Thankful Books: Teaching Gratitude to Kids and Their Grown Ups in 5 minutes a Day

A lot of folks pray, and that’s great.  We don’t pray in the religious sense in our home, but we do stop each night for five minutes to talk about and make note of what we are thankful for.  We have two 3 year olds and we talk about gratitude and thankfulness often in our home.

I started learning about gratitude, I mean, really what it means to be thankful for everything, when I got sober.  I learned that even the really terrible stuff that happens in this life can often lead to change or to growth and for that, I am thankful.  When you lose everything you have, you learn how to get thankful pretty quickly if you are open to it.

I had to be taught how to express and act on gratitude.  It didn’t come naturally to me.  In turn, our kids need to be taught about gratitude and thankfulness.  Just like they need to be taught to tie their shoes and zip their jackets and put their toys away and to be kind and respectful to others, they need to be taught about gratitude.  We can’t expect that they just get it.

We’ve borrowed just about every book Todd Parr has written from the library lately, and they are HUGELY helpful in opening discussion up about how it’s ok to be different, and thankfulness and all kinds of good things within a kid’s brightly colored book.  Our kids are eating them up with a spoon.

Just their speed. And they are learning fundamentally good life skills. I AM THANKFUL FOR TODD PARR.

We’ve been filling in our thankful books for several months now. They’re just simple little notebooks – one pink and one blue – with their names on them and they’ve been scribbled in with my terrible handwriting until the kids can do it themselves (ONE DAY WE WILL WRITE IN OUR THANKFUL BOOKS OURSELVES?).

We do it each night at the dinner table, and as a bonus it causes my husband and I to reflect on what we are thankful for that day as well.  The list goes on and on, but for the kids, in this book each night, I ask for just one thing.  They sometimes give me two or three or ten if they’re feeling spunky.  They know it’s coming when they see the books on the table.  They know this is a routine and that they need to be thinking about what they are thankful for that day.

We talk about the fact that not all kids have all the things they do.  A nice warm home, with a cozy bed and good healthy food to eat.  We try to teach thankfulness for all they have instead of want for what they don’t.  Commercials make that hard when all the toys are taunting them, but we keep talking about it.

I’ll hear my kids say, when I least expect it, THAT IS WHAT I WILL WRITE IN MY THANKFUL BOOK TONIGHT, or YOU KNOW WHAT I AM THANKFUL FOR, RIGHT? After something really fun happens or they’ve accomplished something they’ve been working hard on or something clicks with them about what they are thankful for that day.


I’ll hear them having a conversation among themselves sometimes when they don’t know I’m listening and it’s about how lucky they are to have what they have.  Their bikes, their clothes, us, themselves, their broccoli even.  Not all the time, but sometimes.  And that’s pretty good in my (thankful) book.  Progress, not perfection.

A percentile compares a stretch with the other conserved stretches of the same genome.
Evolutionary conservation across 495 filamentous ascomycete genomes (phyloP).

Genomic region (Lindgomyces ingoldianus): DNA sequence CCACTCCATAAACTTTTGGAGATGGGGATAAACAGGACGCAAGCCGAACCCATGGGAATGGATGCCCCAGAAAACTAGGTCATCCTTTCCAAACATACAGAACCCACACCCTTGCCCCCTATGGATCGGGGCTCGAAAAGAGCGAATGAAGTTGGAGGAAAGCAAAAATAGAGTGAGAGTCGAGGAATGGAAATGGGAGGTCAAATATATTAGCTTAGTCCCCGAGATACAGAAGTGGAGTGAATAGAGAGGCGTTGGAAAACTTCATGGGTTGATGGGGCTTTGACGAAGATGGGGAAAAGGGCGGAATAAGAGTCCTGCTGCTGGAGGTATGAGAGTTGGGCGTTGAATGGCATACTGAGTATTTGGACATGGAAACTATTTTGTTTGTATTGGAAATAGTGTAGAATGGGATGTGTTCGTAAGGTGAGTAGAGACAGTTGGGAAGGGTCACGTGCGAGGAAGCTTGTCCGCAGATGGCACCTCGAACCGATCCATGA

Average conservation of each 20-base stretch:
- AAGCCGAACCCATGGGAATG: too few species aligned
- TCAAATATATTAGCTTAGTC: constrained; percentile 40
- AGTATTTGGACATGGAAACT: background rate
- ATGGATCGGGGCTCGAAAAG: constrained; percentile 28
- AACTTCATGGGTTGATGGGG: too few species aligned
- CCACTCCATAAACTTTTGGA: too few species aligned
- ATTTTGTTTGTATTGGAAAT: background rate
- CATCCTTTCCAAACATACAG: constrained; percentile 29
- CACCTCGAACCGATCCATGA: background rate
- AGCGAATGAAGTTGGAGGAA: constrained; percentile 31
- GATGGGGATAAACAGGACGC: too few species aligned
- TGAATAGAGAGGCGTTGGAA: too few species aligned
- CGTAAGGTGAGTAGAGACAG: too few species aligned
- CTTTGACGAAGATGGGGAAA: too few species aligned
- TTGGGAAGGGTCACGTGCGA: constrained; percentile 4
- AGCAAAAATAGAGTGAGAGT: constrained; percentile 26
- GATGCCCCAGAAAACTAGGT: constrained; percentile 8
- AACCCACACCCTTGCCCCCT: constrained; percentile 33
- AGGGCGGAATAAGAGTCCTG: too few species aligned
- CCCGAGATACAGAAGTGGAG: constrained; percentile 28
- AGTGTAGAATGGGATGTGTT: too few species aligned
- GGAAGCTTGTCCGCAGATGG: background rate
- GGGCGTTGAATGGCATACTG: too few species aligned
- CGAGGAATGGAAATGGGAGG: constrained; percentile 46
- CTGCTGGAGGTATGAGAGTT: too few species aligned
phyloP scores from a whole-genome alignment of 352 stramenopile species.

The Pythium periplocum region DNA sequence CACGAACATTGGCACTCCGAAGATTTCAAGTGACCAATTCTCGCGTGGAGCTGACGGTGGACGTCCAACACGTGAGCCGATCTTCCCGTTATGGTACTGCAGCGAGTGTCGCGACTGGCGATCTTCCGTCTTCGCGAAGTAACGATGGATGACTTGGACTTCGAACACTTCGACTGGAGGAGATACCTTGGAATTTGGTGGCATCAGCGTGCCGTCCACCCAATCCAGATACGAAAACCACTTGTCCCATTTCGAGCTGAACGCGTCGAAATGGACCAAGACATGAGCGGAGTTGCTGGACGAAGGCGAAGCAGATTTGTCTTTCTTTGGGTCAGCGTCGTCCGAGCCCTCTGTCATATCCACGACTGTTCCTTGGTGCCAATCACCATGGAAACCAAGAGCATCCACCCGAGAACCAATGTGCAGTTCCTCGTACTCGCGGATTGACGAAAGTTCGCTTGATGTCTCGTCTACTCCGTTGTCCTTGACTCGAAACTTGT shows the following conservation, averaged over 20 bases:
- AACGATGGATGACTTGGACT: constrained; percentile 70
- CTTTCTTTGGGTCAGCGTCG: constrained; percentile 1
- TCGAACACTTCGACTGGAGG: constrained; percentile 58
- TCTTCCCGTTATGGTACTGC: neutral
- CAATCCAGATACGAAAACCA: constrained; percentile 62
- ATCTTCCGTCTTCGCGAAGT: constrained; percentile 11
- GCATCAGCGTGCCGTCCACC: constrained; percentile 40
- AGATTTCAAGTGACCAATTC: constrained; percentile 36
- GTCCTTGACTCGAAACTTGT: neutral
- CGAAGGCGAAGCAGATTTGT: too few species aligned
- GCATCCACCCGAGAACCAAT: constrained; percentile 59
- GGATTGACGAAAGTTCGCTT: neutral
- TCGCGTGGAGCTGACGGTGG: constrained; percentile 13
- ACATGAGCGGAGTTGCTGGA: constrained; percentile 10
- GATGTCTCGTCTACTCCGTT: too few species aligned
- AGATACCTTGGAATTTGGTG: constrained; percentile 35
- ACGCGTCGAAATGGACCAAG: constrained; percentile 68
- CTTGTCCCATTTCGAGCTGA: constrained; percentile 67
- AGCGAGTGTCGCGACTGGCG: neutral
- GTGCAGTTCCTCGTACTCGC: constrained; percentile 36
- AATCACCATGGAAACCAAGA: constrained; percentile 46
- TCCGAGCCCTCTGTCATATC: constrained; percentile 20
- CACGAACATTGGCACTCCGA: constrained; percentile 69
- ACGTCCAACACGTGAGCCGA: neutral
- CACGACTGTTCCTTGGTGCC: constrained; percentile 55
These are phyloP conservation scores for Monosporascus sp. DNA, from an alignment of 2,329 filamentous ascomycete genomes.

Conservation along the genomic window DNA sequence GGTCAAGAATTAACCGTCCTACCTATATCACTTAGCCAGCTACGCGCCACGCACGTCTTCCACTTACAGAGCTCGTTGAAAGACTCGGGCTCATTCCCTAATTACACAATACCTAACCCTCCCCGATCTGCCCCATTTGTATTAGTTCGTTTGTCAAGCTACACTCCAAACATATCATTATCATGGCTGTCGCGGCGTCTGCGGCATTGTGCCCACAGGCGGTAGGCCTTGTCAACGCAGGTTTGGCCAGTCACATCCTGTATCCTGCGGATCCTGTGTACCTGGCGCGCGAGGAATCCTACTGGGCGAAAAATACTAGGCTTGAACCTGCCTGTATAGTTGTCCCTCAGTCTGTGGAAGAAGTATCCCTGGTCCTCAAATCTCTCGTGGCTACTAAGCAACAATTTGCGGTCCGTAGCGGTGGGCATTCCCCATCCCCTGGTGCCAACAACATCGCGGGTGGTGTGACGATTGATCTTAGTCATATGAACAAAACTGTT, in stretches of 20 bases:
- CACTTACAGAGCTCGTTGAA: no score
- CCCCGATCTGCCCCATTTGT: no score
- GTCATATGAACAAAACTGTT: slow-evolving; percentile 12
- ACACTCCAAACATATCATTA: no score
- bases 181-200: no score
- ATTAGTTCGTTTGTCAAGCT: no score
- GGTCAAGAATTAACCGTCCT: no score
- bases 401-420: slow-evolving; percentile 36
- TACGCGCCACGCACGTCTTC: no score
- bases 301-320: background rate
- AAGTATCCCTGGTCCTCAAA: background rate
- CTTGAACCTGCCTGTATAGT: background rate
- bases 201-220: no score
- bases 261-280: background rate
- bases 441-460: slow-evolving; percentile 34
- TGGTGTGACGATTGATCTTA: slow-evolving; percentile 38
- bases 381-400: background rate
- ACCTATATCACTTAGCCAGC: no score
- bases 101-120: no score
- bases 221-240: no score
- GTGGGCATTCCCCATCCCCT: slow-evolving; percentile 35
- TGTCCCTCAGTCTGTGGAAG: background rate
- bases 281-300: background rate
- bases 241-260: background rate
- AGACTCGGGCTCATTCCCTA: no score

Kids do well with routine and clear expectations.  This is something that they have come to expect as part of their daily routine and I have too.  I value these little talks we have and while sometimes they goof around and give us silly answers – 3 year olds, amiright –  it’s still good.  Life can be incredibly silly and we are thankful for that too.   Sometimes it’s repetitive and that’s ok too.  Life is repetitive, but the stuff that matters, the people that mean the most to us, are listed over and over again.  Steadfast gratitude.

Gratitude is my religion.  It makes my life indescribably better when I can stop right in any moment and find the gratitude.  You may not believe me, but I ask you to give it a try.  What have you got to lose, right?  That doesn’t mean that things don’t just SUCK sometimes and that you don’t ever get to feel blue.  Feeling blue is necessary.  And expected.  We need to feel all the feelings.

These kids are little, but it’s never too soon to begin instilling gratitude and a life of giving back.  If we have much, we give some away to those in need.  If we see someone hurting, we try to help because we are able.  If you are really and truly thankful and practice gratitude, it infiltrates your life.  Your outlook upon life shifts and you want to spread kindness however you can.  I’ve become kinder, softer, gentler and absolutely astoundingly more empathetic and compassionate as a result of practicing gratitude for several years now.

November is a month of thankfulness for many, and while I appreciate that effort, I encourage you to try to keep it up year round.  It doesn’t solve your problems and it doesn’t make you lose weight or give you a shiny new car, but it certainly makes you appreciate all the riches – many that we cannot even physically see – we each have.  And it helps show our kids that they are capable of gratitude on many levels.  It’s getting in on the ground floor of nurturning a gratitude filled life for these little humans.  For this I am thankful.


Teaching kids to be thankful is not just for Thanksgiving

Unapologetic Gratitude

On Finding hope and joy in the midst of this terrible world

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